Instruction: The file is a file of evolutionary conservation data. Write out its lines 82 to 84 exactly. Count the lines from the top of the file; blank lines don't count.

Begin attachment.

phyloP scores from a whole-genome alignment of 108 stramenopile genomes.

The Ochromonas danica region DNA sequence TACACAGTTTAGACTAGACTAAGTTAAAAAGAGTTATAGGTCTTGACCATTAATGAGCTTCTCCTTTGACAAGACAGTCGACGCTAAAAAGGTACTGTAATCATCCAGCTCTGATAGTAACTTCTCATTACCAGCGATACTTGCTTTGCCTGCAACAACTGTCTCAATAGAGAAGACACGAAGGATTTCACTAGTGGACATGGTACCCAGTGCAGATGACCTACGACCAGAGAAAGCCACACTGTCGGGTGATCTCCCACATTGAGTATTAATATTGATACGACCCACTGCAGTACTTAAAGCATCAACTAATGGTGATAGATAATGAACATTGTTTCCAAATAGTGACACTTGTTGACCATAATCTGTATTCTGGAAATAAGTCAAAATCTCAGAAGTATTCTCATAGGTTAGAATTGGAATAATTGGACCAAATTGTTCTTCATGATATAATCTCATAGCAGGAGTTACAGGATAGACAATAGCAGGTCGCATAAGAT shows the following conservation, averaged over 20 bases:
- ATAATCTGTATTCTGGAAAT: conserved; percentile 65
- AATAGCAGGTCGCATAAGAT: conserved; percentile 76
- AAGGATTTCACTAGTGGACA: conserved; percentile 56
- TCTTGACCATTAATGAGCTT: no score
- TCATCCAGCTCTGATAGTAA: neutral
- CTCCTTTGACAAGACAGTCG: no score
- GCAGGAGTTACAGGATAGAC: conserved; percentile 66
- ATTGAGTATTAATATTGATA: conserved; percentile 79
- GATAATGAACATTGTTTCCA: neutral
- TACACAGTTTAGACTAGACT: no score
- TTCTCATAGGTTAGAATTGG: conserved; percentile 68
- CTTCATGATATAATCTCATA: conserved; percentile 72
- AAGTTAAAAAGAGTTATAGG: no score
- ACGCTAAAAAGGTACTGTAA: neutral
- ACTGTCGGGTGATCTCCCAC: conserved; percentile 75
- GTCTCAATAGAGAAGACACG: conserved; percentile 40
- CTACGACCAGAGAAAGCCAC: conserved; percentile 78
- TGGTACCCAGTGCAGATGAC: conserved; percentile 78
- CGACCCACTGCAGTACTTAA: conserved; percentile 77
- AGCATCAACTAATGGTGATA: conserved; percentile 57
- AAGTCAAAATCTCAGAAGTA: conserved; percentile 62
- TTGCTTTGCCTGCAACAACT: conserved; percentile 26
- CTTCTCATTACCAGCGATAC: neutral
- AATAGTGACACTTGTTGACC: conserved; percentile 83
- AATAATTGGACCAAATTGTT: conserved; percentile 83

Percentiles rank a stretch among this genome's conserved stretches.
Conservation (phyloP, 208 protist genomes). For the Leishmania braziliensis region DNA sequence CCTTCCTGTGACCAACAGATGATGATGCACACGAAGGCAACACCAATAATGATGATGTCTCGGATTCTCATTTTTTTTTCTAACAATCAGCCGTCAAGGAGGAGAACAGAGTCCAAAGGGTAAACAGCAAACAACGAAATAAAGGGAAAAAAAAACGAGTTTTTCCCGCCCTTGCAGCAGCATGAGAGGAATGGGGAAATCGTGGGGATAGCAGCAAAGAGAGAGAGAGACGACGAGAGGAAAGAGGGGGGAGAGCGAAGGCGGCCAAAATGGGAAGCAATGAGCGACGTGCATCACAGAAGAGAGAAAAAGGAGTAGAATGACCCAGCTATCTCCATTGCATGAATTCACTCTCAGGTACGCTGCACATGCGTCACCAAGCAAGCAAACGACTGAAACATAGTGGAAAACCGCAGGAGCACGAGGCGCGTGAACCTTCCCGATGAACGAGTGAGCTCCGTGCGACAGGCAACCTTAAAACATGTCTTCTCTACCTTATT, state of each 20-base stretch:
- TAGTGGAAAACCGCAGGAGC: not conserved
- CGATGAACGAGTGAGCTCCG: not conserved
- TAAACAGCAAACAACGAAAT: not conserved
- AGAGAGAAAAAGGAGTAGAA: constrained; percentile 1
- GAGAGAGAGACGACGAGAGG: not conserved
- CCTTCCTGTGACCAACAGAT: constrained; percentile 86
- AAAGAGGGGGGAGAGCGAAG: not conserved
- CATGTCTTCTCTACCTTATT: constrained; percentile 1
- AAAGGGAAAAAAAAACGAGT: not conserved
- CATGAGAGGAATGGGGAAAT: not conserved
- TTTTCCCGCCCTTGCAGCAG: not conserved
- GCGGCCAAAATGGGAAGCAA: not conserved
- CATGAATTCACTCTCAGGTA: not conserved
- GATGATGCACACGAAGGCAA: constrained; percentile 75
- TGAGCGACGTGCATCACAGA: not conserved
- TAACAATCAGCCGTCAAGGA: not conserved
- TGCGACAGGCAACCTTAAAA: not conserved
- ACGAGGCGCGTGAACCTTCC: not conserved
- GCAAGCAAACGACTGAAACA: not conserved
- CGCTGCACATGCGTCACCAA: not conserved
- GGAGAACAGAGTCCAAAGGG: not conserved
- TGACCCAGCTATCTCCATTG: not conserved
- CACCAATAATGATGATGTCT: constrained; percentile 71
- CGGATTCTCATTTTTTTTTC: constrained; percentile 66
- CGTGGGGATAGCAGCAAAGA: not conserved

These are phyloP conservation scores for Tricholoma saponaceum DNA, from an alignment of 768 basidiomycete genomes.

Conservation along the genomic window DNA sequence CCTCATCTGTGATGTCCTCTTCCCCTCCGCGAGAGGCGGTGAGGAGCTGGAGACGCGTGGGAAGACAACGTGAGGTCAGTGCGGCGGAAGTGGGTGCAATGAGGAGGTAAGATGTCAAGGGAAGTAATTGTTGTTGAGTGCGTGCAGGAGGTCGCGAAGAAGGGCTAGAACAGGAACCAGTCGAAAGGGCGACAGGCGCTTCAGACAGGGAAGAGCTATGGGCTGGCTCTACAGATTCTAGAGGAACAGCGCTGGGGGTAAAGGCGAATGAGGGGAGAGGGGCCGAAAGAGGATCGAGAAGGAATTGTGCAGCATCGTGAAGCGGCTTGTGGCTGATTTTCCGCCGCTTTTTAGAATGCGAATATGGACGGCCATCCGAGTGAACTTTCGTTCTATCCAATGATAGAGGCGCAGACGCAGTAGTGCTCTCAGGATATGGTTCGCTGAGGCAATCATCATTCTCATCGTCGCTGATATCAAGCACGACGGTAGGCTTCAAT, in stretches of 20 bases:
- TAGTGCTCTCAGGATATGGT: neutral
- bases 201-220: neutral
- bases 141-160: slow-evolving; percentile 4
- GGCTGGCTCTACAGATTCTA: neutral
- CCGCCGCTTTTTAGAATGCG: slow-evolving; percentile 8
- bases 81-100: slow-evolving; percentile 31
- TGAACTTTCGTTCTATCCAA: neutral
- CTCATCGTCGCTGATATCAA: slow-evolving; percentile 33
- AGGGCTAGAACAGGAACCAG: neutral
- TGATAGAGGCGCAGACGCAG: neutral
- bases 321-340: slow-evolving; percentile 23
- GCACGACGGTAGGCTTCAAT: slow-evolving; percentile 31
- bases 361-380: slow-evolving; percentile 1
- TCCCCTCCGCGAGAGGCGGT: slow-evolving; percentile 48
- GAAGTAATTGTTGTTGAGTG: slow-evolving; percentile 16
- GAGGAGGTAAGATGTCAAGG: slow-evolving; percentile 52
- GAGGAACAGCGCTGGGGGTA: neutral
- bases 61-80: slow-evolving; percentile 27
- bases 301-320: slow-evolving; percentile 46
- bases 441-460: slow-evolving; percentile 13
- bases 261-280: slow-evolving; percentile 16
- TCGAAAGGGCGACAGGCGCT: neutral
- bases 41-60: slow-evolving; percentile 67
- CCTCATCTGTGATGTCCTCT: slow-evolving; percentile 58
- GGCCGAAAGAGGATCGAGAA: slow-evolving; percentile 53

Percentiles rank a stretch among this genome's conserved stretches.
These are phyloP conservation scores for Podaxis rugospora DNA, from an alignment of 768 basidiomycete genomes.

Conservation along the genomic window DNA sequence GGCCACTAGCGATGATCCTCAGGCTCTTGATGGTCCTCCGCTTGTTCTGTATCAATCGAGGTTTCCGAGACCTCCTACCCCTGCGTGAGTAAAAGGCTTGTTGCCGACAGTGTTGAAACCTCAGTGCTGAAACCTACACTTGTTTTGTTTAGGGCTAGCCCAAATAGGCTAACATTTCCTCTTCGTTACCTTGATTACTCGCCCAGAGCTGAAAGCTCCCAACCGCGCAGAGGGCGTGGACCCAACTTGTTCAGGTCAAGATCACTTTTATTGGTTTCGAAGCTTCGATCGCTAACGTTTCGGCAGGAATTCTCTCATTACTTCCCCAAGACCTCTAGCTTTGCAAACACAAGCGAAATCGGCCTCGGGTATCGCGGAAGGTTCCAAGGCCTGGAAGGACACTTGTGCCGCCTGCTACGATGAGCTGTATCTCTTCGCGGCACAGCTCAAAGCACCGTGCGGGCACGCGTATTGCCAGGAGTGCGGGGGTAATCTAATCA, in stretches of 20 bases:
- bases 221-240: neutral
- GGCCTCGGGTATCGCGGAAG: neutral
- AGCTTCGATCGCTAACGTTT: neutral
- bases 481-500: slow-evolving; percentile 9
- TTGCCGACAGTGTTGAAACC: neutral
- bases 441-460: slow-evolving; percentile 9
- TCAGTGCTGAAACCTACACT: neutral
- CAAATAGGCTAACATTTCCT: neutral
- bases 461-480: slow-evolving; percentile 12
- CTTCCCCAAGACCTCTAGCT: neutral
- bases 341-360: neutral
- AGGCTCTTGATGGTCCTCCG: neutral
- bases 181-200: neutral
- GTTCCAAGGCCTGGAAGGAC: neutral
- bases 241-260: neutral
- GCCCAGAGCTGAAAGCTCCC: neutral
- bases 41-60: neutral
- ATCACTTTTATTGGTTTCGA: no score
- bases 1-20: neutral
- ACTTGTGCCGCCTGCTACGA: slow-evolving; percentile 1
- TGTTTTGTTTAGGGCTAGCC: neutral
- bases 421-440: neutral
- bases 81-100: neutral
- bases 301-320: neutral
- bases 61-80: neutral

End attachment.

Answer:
Percentiles rank a stretch among this genome's conserved stretches.
These are phyloP conservation scores for Podaxis rugospora DNA, from an alignment of 768 basidiomycete genomes.

Conservation along the genomic window DNA sequence GGCCACTAGCGATGATCCTCAGGCTCTTGATGGTCCTCCGCTTGTTCTGTATCAATCGAGGTTTCCGAGACCTCCTACCCCTGCGTGAGTAAAAGGCTTGTTGCCGACAGTGTTGAAACCTCAGTGCTGAAACCTACACTTGTTTTGTTTAGGGCTAGCCCAAATAGGCTAACATTTCCTCTTCGTTACCTTGATTACTCGCCCAGAGCTGAAAGCTCCCAACCGCGCAGAGGGCGTGGACCCAACTTGTTCAGGTCAAGATCACTTTTATTGGTTTCGAAGCTTCGATCGCTAACGTTTCGGCAGGAATTCTCTCATTACTTCCCCAAGACCTCTAGCTTTGCAAACACAAGCGAAATCGGCCTCGGGTATCGCGGAAGGTTCCAAGGCCTGGAAGGACACTTGTGCCGCCTGCTACGATGAGCTGTATCTCTTCGCGGCACAGCTCAAAGCACCGTGCGGGCACGCGTATTGCCAGGAGTGCGGGGGTAATCTAATCA, in stretches of 20 bases: